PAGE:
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Resveratrol May Be a Powerful Cancer-Fighting Ally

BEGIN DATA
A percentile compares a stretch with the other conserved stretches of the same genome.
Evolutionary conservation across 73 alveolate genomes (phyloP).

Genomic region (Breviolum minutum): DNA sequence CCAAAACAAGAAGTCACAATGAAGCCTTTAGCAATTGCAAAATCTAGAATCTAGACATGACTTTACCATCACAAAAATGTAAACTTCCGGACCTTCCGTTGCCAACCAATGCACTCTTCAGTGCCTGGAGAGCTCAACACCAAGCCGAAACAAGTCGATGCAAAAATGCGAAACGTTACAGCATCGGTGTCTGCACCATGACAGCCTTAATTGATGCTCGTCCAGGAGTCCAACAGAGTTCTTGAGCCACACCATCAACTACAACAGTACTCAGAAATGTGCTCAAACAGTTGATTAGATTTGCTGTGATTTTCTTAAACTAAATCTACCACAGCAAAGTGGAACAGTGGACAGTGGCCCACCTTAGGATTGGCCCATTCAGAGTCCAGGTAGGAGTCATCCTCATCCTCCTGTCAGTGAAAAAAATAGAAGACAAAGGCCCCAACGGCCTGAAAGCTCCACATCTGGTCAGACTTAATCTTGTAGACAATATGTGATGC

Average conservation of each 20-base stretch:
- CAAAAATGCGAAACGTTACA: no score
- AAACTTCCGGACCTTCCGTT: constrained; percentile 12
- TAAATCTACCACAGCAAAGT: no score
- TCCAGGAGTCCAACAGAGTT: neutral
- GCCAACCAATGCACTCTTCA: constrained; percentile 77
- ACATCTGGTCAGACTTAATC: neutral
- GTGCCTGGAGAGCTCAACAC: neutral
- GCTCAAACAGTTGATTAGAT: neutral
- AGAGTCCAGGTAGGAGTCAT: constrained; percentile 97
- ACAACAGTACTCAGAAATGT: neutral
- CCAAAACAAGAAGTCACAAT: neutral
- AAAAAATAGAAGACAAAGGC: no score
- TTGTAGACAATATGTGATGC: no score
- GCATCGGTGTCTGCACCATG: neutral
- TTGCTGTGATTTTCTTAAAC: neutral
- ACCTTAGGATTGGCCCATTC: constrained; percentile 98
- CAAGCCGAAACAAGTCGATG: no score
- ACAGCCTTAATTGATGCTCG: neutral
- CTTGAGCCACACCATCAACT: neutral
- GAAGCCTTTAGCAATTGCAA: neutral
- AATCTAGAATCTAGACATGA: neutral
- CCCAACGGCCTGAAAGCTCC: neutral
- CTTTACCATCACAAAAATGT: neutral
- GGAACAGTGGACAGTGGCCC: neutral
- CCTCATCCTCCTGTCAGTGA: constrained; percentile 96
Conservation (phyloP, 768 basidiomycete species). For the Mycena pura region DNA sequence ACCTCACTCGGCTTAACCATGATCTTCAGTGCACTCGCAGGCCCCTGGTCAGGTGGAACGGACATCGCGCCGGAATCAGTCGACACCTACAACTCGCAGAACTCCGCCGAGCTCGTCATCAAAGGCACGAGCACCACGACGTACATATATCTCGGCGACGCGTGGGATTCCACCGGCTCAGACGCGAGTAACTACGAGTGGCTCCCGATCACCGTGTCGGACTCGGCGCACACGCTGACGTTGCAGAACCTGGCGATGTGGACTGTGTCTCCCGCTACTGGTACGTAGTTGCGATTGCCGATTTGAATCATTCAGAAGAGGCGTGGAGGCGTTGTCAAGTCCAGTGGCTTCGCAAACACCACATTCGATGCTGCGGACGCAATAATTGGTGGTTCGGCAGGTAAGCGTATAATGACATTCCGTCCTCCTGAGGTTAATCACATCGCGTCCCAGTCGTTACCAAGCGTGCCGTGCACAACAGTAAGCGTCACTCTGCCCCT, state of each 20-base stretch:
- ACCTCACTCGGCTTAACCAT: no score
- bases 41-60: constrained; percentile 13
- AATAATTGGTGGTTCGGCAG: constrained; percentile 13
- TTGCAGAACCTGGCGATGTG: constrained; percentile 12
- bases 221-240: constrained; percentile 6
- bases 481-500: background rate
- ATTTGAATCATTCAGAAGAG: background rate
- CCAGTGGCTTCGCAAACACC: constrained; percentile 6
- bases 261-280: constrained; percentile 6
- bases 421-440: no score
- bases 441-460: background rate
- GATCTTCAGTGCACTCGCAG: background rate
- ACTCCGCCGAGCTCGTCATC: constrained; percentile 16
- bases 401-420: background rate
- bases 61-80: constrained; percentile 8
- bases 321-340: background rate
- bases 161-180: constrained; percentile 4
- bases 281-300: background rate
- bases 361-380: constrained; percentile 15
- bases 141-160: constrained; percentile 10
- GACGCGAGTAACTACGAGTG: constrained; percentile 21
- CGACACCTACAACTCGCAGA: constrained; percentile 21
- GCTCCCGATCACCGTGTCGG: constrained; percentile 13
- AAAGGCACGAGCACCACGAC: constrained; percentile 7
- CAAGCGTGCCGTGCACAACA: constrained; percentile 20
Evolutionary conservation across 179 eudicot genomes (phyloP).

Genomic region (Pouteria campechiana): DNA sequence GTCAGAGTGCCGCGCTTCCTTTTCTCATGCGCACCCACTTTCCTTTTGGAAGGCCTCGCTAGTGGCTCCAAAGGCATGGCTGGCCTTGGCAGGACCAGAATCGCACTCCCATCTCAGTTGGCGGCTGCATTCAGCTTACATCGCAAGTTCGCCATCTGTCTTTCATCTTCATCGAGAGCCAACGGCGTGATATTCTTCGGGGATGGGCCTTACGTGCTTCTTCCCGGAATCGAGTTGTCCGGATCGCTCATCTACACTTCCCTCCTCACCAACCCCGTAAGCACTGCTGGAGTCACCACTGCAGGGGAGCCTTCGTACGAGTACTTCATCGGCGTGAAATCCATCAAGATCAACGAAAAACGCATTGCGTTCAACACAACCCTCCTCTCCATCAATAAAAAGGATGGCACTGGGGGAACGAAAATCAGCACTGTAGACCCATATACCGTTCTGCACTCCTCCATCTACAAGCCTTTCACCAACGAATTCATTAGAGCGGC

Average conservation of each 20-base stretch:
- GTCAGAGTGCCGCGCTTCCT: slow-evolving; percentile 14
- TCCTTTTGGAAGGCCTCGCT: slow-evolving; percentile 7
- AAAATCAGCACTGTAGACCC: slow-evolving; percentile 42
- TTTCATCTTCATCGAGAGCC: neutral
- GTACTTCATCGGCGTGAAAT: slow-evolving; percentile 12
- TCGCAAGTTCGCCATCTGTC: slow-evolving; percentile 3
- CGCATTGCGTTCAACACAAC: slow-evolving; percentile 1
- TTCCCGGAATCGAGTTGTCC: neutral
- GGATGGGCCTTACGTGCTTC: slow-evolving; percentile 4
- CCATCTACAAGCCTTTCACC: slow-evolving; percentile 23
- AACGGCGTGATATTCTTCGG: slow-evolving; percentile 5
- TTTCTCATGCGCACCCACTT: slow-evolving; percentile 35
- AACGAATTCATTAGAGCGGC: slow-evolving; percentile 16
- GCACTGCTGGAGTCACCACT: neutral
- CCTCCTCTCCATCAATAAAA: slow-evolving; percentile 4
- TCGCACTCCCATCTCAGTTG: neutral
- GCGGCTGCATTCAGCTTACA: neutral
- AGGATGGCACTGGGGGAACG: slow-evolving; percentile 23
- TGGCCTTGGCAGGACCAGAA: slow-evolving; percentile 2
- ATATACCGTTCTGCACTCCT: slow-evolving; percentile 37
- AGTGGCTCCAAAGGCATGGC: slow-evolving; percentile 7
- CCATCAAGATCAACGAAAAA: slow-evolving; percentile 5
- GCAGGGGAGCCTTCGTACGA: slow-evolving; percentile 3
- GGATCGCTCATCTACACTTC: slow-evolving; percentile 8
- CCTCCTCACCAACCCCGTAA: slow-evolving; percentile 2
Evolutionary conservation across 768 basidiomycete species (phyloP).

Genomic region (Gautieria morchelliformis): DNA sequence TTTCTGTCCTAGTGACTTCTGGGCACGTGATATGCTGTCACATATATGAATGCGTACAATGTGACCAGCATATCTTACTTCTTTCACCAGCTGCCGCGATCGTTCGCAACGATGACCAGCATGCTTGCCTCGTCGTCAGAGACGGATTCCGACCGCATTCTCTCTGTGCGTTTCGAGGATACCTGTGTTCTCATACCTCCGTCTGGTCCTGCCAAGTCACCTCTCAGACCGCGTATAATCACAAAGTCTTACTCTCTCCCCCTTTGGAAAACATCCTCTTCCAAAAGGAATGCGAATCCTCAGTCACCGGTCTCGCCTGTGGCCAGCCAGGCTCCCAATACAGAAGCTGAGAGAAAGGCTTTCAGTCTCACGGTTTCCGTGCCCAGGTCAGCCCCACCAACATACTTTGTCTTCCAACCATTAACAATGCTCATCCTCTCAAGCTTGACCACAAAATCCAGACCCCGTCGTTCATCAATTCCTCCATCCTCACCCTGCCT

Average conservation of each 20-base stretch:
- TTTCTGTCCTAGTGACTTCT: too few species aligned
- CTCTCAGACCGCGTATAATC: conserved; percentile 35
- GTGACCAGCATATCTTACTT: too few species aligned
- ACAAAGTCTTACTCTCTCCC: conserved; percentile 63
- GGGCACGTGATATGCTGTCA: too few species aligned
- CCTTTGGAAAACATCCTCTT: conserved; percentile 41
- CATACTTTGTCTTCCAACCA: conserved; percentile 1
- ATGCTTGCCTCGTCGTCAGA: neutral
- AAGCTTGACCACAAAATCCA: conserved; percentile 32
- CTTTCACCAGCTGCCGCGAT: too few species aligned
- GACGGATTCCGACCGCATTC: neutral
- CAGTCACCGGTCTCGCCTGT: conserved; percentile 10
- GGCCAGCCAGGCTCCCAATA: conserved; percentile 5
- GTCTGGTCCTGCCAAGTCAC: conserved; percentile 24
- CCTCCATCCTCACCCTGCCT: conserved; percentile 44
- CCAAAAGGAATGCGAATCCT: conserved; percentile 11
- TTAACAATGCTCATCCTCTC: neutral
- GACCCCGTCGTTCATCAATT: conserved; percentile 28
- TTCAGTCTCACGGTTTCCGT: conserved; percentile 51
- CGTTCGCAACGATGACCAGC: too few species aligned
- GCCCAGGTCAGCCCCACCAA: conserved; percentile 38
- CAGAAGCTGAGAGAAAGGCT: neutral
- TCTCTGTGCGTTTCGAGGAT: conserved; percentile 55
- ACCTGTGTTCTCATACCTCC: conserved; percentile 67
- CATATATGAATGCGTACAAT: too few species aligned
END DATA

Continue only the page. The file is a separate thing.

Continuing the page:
Newspapers and magazines regularly contain headlines about studies that show that average consumption of wine, beer, and spirits may—or may not—convey health benefits. Results from ongoing studies have been mixed, but in the case of red wine, one key constituent found in high concentrations in grapes and grape skins may prove to be an ally in cancer prevention and treatment. Resveratrol, an antioxidant and antifungal, is sold over the counter in the United States as a nutritional supplement and is found in raspberries, blueberries, peanuts, and some pine trees. It is one of a number of naturally occurring polyphenols that are under investigation for their potential antioxidant and anticancer properties. Experiments also suggest that resveratrol can help control atherosclerosis, heart disease, arthritis, and autoimmune disorders. Scores of researchers have looked at the cellular and biochemical mechanisms of resveratrol in cell lines and animal models—enough to raise the possibility that the compound could block cancer progression. Resveratrol appears to reduce the activation of the protein NF-kappa B (NF-κB), which directs crucial cellular processes. This summer, a team of biochemists from the University of Virginia mapped the role of resveratrol in NF-κB activation. The group discovered that non– small-cell lung cancer cells treated with resveratrol died because of disruption to the normal functioning of NF-κB. In cancer cells, NF-κB interference essentially induces apoptosis, or programmed cell death. The reason: resveratrol enhances sensitivity to the substance known as tumor necrosis factor alpha, or TNF-α, a “biological response” modifier known to induce cancer cell death. “Resveratrol doesn’t affect ‘upstream’ pathway signaling,” said Marty Mayo, Ph.D., assistant professor of biochemistry and molecular genetics at the University of Virginia who oversaw the team that identified the apoptosis mechanism. “It affects NF-κB directly. Ultimately it’s a way of marking a protein [for death].” Their results were published in June in The EMBO Journal. Another key player in the entire process is SIRT1, a protein that is one of seven sirtuin enzymes active in the human body and vital to some healthy metabolic functions. The Virginia team pinpointed how resveratrol triggers SIRT1 to physically interact with a subunit of the NF-κB molecule to inhibit genetic transcription and thus boost cell sensitivity to TNF-α–induced apoptosis. Sirtuins are receiving intense scrutiny because of their suspected role in encouraging longevity and overall cell vitality, including resistance to sor of pathology at Harvard Medical School. “There is a growing realization from the aging field that blocking cell death—as long as it doesn’t lead to cancer—extends life span.” Resveratrol could prove its mettle against a broad array of cancers. A 2002 German study conducted at the University of Saarland Medical School indicated some benefit against the HCT116 colon carcinoma cell line and a derivative. Another investigation, conducted jointly by the Northwestern University Medical School and the University of Texas Health Science Center, included resveratrol among a large group of antioxidants that may play a role in inhibiting the growth of T47D, one type of breast cancer cell line. So far, the data in humans derive largely from epidemiologic studies. Danish scientists studying alcohol as a risk factor for oropharyngeal and esophageal cancers found that drinking one or more glasses of wine a week may be associated with a lower risk of developing upper digestive tract cancer compared with drinking a similar amount of beer or spirits. Previous epidemiologic studies conducted in the United States and abroad have demonstrated resveratrol’s benefit in preventing or mitigating diseases of the circulatory, cardiac, and immune systems. “[Resveratrol] has some benefit for people with atherosclerosis and heart disease,” Mayo said. “That was one of the issues associated with the French Paradox.” The French Paradox refers to the fact that the French, despite a diet rich in saturated fats, nevertheless experience a relatively low incidence of coronary heart disease. Several researchers have proposed that resveratrol is the protective compound behind the paradox. Regardless, it would be a mistake to see resveratrol as a magic anticancer bullet, said Roy Frye, M.D., Ph.D., a pathologist at the University of Pittsburgh. “People have to keep in mind it’s not known how specific resveratrol is,” Frye said. “Is resveratrol acting on all